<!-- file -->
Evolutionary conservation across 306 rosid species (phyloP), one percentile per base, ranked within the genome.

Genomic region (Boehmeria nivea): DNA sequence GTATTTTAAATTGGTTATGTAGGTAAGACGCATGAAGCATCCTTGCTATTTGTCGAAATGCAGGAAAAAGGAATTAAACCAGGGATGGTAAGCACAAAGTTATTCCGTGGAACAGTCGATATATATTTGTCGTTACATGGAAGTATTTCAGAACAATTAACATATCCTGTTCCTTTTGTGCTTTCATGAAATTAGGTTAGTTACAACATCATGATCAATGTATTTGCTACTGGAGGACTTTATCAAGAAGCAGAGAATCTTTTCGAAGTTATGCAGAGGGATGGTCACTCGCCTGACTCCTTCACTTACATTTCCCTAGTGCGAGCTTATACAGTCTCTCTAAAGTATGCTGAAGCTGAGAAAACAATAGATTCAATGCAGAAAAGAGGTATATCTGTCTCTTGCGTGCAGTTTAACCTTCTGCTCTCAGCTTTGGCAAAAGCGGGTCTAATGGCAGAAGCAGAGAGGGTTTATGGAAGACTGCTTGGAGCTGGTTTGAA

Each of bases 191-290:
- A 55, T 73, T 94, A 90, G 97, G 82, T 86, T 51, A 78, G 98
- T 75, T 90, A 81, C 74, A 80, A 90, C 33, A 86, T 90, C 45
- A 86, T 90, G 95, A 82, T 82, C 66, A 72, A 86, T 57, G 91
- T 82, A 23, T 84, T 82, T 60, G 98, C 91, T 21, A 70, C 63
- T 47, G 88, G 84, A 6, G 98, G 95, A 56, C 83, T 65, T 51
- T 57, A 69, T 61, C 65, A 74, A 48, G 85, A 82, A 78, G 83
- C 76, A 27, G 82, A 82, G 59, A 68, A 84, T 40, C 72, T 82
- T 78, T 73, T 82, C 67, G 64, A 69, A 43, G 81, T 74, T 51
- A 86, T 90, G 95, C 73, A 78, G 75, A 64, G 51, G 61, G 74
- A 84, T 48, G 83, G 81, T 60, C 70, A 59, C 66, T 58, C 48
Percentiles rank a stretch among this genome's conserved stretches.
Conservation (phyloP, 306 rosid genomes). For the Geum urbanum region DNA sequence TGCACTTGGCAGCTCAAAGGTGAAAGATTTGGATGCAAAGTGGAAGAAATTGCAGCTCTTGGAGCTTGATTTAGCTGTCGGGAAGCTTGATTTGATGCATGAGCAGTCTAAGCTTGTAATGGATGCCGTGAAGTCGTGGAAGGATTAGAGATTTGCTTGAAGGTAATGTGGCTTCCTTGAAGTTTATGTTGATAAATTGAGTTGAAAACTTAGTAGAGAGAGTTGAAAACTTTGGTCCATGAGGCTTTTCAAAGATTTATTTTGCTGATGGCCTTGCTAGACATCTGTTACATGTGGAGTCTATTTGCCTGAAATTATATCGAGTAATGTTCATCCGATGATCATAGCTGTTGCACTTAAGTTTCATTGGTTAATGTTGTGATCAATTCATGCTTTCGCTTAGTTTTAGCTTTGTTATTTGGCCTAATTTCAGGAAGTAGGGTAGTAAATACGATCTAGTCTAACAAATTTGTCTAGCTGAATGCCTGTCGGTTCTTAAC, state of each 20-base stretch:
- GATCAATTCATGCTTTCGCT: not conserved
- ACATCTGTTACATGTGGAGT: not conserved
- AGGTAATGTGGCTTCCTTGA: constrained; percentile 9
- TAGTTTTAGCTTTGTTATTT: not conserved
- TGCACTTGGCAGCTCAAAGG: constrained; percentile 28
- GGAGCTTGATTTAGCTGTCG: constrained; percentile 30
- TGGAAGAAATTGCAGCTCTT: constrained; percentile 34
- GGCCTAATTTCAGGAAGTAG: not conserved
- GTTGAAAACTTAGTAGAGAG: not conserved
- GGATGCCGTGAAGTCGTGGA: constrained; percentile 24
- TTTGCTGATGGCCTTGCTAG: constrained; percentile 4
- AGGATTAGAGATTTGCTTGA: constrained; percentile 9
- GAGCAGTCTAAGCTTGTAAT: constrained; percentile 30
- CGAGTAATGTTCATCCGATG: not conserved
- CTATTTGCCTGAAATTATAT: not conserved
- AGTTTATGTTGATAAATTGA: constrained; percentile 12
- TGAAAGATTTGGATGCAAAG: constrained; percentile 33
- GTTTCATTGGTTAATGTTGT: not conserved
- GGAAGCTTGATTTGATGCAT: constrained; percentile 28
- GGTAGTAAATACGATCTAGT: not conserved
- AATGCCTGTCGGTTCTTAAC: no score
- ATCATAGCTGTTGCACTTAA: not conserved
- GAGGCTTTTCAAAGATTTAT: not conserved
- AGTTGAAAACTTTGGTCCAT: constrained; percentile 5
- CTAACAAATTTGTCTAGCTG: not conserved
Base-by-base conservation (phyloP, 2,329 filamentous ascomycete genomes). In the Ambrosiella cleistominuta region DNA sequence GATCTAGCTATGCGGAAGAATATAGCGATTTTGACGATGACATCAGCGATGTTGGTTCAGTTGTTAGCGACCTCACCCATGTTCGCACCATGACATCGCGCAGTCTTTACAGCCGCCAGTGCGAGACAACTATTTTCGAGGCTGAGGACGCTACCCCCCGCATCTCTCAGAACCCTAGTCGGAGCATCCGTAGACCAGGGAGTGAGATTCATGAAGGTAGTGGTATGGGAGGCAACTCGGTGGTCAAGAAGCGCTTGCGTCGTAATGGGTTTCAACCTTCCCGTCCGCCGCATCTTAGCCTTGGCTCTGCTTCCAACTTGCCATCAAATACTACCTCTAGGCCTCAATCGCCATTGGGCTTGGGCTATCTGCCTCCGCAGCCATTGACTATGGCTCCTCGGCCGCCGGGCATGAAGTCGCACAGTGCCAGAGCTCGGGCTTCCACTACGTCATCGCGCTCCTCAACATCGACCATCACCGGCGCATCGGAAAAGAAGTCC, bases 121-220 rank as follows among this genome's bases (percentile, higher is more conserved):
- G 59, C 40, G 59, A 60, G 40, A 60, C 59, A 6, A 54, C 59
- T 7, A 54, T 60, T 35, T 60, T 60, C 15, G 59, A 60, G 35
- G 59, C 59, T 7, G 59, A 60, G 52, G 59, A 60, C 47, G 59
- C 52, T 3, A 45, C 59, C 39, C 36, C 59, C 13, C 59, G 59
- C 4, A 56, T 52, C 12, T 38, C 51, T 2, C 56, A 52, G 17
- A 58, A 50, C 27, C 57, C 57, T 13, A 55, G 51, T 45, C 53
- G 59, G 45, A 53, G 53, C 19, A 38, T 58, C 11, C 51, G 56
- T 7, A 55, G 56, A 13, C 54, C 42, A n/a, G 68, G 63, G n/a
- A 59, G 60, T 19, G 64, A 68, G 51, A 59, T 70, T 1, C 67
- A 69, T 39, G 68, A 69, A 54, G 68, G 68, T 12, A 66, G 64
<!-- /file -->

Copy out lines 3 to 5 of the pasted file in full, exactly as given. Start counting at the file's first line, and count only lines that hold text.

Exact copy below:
Each of bases 191-290:
- A 55, T 73, T 94, A 90, G 97, G 82, T 86, T 51, A 78, G 98
- T 75, T 90, A 81, C 74, A 80, A 90, C 33, A 86, T 90, C 45